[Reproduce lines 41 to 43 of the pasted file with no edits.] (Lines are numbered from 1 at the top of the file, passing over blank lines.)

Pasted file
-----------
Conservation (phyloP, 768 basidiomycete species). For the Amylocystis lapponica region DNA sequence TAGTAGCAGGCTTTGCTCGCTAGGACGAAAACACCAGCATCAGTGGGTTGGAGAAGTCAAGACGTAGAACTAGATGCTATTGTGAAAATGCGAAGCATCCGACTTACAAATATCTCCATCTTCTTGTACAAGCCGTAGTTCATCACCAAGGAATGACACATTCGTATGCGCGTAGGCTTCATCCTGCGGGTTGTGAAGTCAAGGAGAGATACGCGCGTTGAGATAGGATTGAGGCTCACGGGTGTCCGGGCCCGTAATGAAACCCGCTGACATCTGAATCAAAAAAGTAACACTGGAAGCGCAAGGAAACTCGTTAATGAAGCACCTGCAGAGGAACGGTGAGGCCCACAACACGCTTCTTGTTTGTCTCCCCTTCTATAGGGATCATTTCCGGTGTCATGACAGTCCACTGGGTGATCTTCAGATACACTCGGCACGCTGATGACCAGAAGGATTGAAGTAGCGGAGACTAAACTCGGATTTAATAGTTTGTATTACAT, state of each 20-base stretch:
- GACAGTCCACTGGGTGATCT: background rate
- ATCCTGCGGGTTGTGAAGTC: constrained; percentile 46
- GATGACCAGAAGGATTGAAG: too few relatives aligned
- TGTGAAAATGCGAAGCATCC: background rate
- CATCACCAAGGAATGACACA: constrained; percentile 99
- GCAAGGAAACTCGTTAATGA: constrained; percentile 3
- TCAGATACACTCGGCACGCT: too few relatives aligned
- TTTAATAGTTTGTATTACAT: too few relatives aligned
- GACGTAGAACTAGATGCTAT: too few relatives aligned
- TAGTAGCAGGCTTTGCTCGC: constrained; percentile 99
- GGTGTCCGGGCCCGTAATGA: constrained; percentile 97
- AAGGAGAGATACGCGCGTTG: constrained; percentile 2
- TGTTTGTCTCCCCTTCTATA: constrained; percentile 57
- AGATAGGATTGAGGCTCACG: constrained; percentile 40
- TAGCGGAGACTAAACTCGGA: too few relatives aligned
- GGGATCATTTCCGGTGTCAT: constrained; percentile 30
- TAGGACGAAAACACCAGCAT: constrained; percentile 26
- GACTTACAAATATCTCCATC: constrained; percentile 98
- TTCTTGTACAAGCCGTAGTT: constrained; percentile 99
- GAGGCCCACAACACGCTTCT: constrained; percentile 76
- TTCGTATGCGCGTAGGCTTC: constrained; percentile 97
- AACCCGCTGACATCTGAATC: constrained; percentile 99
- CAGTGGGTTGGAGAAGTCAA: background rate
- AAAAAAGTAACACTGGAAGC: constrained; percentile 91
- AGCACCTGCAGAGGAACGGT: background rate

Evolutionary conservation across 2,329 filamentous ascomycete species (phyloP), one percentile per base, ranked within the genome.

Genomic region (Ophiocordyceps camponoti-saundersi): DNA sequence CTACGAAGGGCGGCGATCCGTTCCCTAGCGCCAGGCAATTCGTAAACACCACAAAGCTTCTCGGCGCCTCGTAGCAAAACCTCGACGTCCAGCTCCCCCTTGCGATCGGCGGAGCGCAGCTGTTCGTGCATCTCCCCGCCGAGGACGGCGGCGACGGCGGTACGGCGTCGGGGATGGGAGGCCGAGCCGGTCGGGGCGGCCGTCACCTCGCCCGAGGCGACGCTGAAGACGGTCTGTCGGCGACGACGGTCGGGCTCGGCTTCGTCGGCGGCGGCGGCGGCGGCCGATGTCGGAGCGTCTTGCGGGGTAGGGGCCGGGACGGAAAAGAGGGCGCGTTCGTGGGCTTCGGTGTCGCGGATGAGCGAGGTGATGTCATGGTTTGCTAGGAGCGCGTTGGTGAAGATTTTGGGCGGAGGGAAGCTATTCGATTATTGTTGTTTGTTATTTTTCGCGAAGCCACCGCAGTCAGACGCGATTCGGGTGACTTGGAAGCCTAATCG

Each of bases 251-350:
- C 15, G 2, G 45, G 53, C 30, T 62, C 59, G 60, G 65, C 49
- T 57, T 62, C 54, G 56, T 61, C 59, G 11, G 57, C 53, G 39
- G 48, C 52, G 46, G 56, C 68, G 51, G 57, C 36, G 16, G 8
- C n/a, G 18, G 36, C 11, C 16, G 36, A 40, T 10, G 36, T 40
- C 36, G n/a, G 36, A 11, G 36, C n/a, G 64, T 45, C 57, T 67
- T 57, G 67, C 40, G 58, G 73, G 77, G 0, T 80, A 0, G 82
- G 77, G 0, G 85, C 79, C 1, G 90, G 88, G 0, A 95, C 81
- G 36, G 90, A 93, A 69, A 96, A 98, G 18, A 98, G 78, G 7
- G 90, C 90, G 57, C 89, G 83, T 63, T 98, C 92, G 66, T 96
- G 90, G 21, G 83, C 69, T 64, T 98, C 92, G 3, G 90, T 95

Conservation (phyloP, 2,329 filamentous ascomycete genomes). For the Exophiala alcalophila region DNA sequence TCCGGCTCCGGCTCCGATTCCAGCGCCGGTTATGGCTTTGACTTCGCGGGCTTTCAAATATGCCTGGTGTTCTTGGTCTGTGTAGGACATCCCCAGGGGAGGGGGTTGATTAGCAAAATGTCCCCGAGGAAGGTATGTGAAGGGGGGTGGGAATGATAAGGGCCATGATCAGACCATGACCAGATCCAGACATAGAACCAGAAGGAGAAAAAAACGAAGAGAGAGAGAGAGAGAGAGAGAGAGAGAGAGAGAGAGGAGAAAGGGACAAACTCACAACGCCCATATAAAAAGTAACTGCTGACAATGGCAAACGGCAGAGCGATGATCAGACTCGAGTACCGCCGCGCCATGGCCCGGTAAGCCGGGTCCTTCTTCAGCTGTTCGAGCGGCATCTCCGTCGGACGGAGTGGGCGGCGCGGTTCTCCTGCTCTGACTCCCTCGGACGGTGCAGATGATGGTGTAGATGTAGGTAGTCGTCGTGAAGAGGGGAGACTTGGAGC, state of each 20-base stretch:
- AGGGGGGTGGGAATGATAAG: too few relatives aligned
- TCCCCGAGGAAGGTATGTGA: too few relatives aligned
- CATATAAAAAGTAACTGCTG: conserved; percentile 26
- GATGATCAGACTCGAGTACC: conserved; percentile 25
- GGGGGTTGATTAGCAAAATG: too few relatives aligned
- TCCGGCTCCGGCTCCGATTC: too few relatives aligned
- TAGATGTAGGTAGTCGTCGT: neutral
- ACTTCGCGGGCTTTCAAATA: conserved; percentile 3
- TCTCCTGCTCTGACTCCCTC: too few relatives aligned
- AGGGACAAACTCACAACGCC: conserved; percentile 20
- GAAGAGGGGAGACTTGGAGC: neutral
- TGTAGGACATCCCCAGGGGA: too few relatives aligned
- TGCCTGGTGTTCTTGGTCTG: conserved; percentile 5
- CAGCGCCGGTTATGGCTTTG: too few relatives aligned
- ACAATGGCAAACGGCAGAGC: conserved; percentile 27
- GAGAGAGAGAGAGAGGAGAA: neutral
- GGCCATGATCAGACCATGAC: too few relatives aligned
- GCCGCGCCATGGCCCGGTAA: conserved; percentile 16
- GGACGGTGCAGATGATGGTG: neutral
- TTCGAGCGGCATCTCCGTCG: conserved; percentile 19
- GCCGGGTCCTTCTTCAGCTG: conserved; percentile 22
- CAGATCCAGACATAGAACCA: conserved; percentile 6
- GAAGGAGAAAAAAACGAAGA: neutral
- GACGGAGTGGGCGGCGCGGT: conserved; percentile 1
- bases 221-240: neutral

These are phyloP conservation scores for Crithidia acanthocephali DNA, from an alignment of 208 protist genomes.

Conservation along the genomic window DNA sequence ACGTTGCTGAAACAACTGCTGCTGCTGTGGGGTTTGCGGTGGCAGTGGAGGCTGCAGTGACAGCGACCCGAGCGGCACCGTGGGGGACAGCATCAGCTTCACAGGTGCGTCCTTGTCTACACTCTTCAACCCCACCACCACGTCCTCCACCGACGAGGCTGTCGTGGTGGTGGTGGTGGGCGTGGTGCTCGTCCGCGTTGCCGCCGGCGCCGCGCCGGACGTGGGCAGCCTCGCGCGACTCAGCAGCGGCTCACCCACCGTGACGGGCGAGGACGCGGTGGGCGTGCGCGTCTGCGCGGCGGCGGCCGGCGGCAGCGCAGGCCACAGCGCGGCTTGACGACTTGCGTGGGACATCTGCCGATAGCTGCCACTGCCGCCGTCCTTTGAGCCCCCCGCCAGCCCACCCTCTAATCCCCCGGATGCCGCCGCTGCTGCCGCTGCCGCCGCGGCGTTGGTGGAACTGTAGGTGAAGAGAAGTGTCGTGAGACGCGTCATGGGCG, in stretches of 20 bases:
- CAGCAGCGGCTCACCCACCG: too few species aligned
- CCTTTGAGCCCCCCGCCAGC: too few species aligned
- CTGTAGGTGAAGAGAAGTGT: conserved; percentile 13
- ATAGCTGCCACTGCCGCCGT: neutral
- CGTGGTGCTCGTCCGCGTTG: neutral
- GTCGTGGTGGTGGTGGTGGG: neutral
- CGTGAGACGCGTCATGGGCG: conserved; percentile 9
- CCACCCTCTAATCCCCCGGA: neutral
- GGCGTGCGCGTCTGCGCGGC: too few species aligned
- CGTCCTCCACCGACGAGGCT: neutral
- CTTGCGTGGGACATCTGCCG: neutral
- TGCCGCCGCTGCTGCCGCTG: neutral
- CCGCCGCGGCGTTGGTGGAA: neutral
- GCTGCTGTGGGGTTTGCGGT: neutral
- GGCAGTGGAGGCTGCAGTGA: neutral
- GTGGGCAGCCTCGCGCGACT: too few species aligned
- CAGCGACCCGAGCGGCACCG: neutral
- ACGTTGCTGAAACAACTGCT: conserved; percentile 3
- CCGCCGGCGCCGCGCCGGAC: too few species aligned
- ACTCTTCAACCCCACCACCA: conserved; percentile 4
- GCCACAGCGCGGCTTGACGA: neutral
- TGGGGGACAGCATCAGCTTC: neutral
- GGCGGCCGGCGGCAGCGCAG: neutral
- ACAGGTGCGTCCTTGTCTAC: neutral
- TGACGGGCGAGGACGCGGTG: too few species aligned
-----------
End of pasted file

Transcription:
- AGGGGGGTGGGAATGATAAG: too few relatives aligned
- TCCCCGAGGAAGGTATGTGA: too few relatives aligned
- CATATAAAAAGTAACTGCTG: conserved; percentile 26